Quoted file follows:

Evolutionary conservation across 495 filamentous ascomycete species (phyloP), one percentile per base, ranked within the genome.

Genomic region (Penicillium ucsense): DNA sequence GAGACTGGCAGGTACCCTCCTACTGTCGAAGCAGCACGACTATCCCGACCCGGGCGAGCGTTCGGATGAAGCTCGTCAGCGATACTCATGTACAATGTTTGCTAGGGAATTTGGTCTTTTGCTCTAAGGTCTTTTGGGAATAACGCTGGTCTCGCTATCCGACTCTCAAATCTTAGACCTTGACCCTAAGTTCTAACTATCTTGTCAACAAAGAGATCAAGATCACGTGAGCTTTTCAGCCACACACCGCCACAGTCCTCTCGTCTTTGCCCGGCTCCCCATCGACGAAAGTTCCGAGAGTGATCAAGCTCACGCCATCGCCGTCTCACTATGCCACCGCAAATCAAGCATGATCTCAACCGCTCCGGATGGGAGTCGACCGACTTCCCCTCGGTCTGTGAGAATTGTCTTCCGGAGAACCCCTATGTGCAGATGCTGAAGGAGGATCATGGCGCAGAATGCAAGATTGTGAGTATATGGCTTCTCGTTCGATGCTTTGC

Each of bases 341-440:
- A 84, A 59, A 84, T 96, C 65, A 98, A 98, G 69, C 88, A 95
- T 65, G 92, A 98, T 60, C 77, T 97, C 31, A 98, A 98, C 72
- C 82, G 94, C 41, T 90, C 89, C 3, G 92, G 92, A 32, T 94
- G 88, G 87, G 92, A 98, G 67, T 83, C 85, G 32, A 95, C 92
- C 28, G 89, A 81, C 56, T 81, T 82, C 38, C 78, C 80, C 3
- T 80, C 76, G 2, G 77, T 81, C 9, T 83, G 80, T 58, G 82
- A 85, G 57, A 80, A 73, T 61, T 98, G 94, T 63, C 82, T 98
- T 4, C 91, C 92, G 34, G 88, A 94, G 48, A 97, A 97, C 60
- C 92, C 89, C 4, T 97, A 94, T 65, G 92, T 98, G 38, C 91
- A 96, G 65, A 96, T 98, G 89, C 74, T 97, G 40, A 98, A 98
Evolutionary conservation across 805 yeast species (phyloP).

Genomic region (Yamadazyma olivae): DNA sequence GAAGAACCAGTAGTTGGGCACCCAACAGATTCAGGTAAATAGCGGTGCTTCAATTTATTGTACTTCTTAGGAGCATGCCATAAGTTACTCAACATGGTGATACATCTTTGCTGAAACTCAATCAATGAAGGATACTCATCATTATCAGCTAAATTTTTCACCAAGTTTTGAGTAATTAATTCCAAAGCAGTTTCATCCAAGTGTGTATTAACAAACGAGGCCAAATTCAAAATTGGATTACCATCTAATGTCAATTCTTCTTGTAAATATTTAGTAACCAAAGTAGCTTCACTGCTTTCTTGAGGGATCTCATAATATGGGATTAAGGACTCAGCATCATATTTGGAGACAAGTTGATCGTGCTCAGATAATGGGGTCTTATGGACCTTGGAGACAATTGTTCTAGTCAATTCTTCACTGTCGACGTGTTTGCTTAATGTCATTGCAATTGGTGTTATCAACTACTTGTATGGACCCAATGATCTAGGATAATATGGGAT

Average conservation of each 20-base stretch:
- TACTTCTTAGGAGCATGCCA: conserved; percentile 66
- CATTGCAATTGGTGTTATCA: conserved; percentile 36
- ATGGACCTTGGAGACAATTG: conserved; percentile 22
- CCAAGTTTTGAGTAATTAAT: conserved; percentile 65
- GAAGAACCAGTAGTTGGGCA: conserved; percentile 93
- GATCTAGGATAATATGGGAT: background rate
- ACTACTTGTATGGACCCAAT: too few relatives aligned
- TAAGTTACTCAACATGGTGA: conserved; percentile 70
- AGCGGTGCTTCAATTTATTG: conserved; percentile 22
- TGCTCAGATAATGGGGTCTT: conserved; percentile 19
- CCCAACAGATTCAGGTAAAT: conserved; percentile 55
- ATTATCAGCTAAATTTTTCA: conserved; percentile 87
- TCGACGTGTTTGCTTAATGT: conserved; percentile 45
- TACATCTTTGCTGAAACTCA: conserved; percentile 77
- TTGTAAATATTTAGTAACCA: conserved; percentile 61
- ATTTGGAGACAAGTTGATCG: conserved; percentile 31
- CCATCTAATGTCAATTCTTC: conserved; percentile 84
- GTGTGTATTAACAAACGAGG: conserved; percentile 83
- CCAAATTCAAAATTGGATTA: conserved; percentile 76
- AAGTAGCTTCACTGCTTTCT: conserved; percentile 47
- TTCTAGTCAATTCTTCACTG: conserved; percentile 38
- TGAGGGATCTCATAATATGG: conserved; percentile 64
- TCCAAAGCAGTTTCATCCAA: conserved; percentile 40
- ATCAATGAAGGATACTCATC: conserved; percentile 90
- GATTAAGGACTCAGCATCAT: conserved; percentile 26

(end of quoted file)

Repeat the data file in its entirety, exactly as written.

Evolutionary conservation across 495 filamentous ascomycete species (phyloP), one percentile per base, ranked within the genome.

Genomic region (Penicillium ucsense): DNA sequence GAGACTGGCAGGTACCCTCCTACTGTCGAAGCAGCACGACTATCCCGACCCGGGCGAGCGTTCGGATGAAGCTCGTCAGCGATACTCATGTACAATGTTTGCTAGGGAATTTGGTCTTTTGCTCTAAGGTCTTTTGGGAATAACGCTGGTCTCGCTATCCGACTCTCAAATCTTAGACCTTGACCCTAAGTTCTAACTATCTTGTCAACAAAGAGATCAAGATCACGTGAGCTTTTCAGCCACACACCGCCACAGTCCTCTCGTCTTTGCCCGGCTCCCCATCGACGAAAGTTCCGAGAGTGATCAAGCTCACGCCATCGCCGTCTCACTATGCCACCGCAAATCAAGCATGATCTCAACCGCTCCGGATGGGAGTCGACCGACTTCCCCTCGGTCTGTGAGAATTGTCTTCCGGAGAACCCCTATGTGCAGATGCTGAAGGAGGATCATGGCGCAGAATGCAAGATTGTGAGTATATGGCTTCTCGTTCGATGCTTTGC

Each of bases 341-440:
- A 84, A 59, A 84, T 96, C 65, A 98, A 98, G 69, C 88, A 95
- T 65, G 92, A 98, T 60, C 77, T 97, C 31, A 98, A 98, C 72
- C 82, G 94, C 41, T 90, C 89, C 3, G 92, G 92, A 32, T 94
- G 88, G 87, G 92, A 98, G 67, T 83, C 85, G 32, A 95, C 92
- C 28, G 89, A 81, C 56, T 81, T 82, C 38, C 78, C 80, C 3
- T 80, C 76, G 2, G 77, T 81, C 9, T 83, G 80, T 58, G 82
- A 85, G 57, A 80, A 73, T 61, T 98, G 94, T 63, C 82, T 98
- T 4, C 91, C 92, G 34, G 88, A 94, G 48, A 97, A 97, C 60
- C 92, C 89, C 4, T 97, A 94, T 65, G 92, T 98, G 38, C 91
- A 96, G 65, A 96, T 98, G 89, C 74, T 97, G 40, A 98, A 98
Evolutionary conservation across 805 yeast species (phyloP).

Genomic region (Yamadazyma olivae): DNA sequence GAAGAACCAGTAGTTGGGCACCCAACAGATTCAGGTAAATAGCGGTGCTTCAATTTATTGTACTTCTTAGGAGCATGCCATAAGTTACTCAACATGGTGATACATCTTTGCTGAAACTCAATCAATGAAGGATACTCATCATTATCAGCTAAATTTTTCACCAAGTTTTGAGTAATTAATTCCAAAGCAGTTTCATCCAAGTGTGTATTAACAAACGAGGCCAAATTCAAAATTGGATTACCATCTAATGTCAATTCTTCTTGTAAATATTTAGTAACCAAAGTAGCTTCACTGCTTTCTTGAGGGATCTCATAATATGGGATTAAGGACTCAGCATCATATTTGGAGACAAGTTGATCGTGCTCAGATAATGGGGTCTTATGGACCTTGGAGACAATTGTTCTAGTCAATTCTTCACTGTCGACGTGTTTGCTTAATGTCATTGCAATTGGTGTTATCAACTACTTGTATGGACCCAATGATCTAGGATAATATGGGAT

Average conservation of each 20-base stretch:
- TACTTCTTAGGAGCATGCCA: conserved; percentile 66
- CATTGCAATTGGTGTTATCA: conserved; percentile 36
- ATGGACCTTGGAGACAATTG: conserved; percentile 22
- CCAAGTTTTGAGTAATTAAT: conserved; percentile 65
- GAAGAACCAGTAGTTGGGCA: conserved; percentile 93
- GATCTAGGATAATATGGGAT: background rate
- ACTACTTGTATGGACCCAAT: too few relatives aligned
- TAAGTTACTCAACATGGTGA: conserved; percentile 70
- AGCGGTGCTTCAATTTATTG: conserved; percentile 22
- TGCTCAGATAATGGGGTCTT: conserved; percentile 19
- CCCAACAGATTCAGGTAAAT: conserved; percentile 55
- ATTATCAGCTAAATTTTTCA: conserved; percentile 87
- TCGACGTGTTTGCTTAATGT: conserved; percentile 45
- TACATCTTTGCTGAAACTCA: conserved; percentile 77
- TTGTAAATATTTAGTAACCA: conserved; percentile 61
- ATTTGGAGACAAGTTGATCG: conserved; percentile 31
- CCATCTAATGTCAATTCTTC: conserved; percentile 84
- GTGTGTATTAACAAACGAGG: conserved; percentile 83
- CCAAATTCAAAATTGGATTA: conserved; percentile 76
- AAGTAGCTTCACTGCTTTCT: conserved; percentile 47
- TTCTAGTCAATTCTTCACTG: conserved; percentile 38
- TGAGGGATCTCATAATATGG: conserved; percentile 64
- TCCAAAGCAGTTTCATCCAA: conserved; percentile 40
- ATCAATGAAGGATACTCATC: conserved; percentile 90
- GATTAAGGACTCAGCATCAT: conserved; percentile 26